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Liberalism beyond justice : citizens, society, and the boundaries of political theory
Tomasi, John, 1961-

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Publication Information:
Princeton : Princeton University Press, c2001.
Physical Description:
xviii, 163 p.


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Book BILKUTUP0285914 JC574 .T66 2001 Central Campus Library

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Liberal regimes shape the ethical outlooks of their citizens, relentlessly influencing their most personal commitments over time. On such issues as abortion, homosexuality, and women's rights, many religious Americans feel pulled between their personal beliefs and their need, as good citizens, to support individual rights. These circumstances, argues John Tomasi, raise new and pressing questions: Is liberalism as successful as it hopes in avoiding the imposition of a single ethical doctrine on all of society? If liberals cannot prevent the spillover of public values into nonpublic domains, how accommodating of diversity can a liberal regime actually be? To what degree can a liberal society be a home even to the people whose viewpoints it was formally designed to include?

To meet these questions, Tomasi argues, the boundaries of political liberal theorizing must be redrawn. Political liberalism involves more than an account of justified state coercion and the norms of democratic deliberation. Political liberalism also implies a distinctive account of nonpublic social life, one in which successful human lives must be built across the interface of personal and public values. Tomasi proposes a theory of liberal nonpublic life. To live up to their own deepest commitments to toleration and mutual respect, liberals, he insists, must now rethink their conceptions of social justice, civic education, and citizenship itself. The result is a fresh look at liberal theory and what it means for a liberal society to function well.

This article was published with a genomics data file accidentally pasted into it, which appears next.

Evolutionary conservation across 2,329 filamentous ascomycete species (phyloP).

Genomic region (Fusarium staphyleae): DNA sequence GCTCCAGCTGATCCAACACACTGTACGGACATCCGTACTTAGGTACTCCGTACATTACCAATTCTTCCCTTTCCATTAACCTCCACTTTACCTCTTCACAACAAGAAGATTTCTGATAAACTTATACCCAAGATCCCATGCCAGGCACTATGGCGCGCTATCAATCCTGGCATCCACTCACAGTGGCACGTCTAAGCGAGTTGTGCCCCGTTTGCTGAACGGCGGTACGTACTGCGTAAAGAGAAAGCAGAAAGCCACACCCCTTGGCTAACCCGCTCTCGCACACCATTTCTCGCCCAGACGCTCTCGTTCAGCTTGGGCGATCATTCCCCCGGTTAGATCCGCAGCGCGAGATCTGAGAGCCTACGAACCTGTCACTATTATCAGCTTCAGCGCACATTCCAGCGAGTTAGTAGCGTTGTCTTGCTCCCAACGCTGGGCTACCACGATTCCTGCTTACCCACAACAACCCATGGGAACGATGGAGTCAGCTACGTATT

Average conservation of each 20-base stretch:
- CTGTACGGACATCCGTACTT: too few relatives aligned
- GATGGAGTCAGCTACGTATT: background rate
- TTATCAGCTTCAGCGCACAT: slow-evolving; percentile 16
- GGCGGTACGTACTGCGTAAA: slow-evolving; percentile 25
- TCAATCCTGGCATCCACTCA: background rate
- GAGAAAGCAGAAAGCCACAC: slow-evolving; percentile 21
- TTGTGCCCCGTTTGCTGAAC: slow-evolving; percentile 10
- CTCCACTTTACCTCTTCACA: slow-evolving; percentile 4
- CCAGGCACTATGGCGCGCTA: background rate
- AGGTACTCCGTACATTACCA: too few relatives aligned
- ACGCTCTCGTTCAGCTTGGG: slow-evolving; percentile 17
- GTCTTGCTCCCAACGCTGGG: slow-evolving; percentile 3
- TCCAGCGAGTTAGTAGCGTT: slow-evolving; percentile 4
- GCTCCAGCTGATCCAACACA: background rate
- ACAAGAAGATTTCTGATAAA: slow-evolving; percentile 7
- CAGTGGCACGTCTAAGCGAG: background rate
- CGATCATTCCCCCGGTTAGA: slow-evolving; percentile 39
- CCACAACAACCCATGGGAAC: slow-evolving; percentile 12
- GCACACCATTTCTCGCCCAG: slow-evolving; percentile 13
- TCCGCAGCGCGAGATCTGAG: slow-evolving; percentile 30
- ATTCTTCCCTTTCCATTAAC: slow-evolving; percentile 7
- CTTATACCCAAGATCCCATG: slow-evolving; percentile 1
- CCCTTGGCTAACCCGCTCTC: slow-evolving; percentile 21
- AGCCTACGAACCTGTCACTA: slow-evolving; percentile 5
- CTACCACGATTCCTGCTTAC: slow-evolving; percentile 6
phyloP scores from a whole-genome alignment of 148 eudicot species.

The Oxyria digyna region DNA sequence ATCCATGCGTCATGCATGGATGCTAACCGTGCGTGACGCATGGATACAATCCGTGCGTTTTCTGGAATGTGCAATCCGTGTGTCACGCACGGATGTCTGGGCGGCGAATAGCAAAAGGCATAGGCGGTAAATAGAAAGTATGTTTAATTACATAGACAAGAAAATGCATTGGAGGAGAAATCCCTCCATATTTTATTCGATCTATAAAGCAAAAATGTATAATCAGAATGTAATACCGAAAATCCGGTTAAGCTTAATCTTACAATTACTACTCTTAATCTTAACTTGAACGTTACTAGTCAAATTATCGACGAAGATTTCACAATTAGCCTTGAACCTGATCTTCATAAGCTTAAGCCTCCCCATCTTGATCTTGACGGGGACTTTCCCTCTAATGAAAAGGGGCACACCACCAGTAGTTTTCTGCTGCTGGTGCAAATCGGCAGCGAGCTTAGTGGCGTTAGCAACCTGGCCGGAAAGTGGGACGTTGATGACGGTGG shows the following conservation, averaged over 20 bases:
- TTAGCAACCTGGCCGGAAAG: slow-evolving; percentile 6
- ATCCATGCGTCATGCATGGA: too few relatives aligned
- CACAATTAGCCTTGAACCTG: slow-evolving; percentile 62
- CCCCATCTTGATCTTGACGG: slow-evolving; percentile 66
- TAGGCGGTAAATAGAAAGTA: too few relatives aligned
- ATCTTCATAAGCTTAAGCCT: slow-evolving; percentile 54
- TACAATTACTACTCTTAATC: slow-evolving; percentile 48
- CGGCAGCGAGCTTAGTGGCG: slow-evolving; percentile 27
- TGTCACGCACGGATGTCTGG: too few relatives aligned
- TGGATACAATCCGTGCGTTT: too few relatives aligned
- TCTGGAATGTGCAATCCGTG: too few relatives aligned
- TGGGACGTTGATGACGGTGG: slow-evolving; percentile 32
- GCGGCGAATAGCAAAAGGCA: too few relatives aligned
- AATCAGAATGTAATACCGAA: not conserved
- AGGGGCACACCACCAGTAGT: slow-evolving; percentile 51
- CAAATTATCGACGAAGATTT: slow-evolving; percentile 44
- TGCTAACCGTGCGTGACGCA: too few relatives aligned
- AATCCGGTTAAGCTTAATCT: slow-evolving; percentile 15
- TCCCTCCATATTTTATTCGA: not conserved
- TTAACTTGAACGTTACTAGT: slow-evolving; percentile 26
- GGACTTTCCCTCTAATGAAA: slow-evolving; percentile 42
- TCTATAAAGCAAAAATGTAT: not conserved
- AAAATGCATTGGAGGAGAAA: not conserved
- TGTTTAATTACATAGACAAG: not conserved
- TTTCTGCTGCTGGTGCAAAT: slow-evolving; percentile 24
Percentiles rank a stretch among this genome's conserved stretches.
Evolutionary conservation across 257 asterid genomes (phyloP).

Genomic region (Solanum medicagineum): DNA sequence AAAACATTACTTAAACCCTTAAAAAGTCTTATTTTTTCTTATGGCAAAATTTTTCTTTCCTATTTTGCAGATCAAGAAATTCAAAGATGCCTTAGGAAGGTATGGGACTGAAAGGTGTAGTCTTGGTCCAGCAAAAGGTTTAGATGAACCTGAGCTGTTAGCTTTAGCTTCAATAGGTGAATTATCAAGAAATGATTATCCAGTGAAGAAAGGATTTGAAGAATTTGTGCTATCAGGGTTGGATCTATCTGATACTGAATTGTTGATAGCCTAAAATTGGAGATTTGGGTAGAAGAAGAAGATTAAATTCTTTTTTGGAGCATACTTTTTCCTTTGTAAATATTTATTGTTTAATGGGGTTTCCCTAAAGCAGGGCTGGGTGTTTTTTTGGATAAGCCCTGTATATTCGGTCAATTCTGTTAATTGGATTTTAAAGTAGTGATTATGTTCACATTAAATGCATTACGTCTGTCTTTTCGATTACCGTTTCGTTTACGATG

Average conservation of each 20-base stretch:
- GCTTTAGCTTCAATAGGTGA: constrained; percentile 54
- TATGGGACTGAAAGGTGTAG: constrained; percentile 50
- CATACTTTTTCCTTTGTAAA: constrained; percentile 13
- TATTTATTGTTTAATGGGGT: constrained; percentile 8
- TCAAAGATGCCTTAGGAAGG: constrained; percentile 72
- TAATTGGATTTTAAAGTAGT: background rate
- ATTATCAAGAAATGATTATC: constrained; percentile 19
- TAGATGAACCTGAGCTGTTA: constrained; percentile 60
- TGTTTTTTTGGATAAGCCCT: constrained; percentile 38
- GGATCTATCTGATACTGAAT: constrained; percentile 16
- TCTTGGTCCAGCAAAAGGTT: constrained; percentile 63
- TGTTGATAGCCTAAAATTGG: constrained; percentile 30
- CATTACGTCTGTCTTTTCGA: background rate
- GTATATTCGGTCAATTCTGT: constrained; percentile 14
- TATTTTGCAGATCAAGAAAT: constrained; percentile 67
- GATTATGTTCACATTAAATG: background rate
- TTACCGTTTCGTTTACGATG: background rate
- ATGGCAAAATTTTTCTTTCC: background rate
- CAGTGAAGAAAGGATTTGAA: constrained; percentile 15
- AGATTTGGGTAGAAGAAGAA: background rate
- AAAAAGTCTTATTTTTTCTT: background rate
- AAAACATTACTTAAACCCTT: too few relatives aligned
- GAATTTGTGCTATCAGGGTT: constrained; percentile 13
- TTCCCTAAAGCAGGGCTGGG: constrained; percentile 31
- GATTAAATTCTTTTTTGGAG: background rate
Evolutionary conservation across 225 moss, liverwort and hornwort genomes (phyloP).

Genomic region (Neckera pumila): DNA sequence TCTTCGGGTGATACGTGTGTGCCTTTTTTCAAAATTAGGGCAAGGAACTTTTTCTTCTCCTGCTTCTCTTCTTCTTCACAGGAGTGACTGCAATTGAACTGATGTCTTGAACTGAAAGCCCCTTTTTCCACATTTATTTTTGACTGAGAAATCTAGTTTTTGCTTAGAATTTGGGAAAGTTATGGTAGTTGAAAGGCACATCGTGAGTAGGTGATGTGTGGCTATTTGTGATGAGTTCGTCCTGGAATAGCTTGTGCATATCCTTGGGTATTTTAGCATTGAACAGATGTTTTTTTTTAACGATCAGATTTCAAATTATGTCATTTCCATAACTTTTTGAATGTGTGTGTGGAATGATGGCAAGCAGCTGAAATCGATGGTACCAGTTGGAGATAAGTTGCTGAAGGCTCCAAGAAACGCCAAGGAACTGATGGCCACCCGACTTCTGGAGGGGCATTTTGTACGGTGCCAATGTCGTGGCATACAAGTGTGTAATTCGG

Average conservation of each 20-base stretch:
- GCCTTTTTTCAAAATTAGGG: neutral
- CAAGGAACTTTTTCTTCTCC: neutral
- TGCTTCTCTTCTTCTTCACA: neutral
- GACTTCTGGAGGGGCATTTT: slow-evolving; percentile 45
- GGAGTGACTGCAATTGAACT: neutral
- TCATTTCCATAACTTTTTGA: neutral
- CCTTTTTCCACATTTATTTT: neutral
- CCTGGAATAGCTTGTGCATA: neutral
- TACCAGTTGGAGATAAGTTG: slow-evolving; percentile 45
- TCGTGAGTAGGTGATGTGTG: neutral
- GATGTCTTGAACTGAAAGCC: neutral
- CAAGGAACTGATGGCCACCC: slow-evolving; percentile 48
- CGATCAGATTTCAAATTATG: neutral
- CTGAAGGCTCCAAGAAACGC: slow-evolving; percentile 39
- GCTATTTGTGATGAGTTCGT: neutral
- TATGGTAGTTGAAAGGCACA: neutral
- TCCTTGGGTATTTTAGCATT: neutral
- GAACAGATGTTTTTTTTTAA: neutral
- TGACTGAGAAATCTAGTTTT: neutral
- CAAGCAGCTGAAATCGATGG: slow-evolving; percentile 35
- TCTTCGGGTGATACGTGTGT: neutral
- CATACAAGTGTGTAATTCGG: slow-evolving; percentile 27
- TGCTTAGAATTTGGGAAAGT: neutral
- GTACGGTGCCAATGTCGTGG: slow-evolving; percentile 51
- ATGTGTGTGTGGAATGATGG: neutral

Table of Contents

Acknowledgmentsp. ix
Introductionp. xiii
Chapter 1 Political Liberalismp. 3
Motivational Foundationsp. 3
Neutrality of Effectp. 10
The Ethical Culture of Political Liberalismp. 12
Chapter 2 The Boundaries of Political Theoryp. 17
Alphabet Peoplep. 17
Two Kinds of Cultural Defeatersp. 20
Free Erosionp. 26
Liberal Theory and the Doctrine of Double Effectp. 33
Chapter 3 Liberal Nonpublic Reasonp. 40
The Limits of Justicep. 40
The Personal Uses of Public Reasonp. 42
The Machinery of Nonpublic Virtuep. 45
Answering the Uneasy Citizensp. 55
Chapter 4 Citizenship: Justice or Well-Being?p. 57
The Derivative Idealp. 57
From Civic Humanism to Political Liberalismp. 61
A Different Approachp. 67
Chapter 5 The Formative Projectp. 73
The Substantive Idealp. 73
Moral Development and Liberal Individuationp. 79
Rethinking Civic Educationp. 85
Back to Tennesseep. 91
The Tax-Flattening Principlep. 100
Mind the Gapp. 105
Chapter 6 High Liberalismp. 108
The Intuitive Argumentp. 108
Feudalism or Medievalism?p. 110
The Idea of Societyp. 114
The Original Position and Cost-Free Guaranteesp. 116
Liberalism beyond Justicep. 124
Conclusionp. 126
Notesp. 129
Bibliographyp. 151
Indexp. 161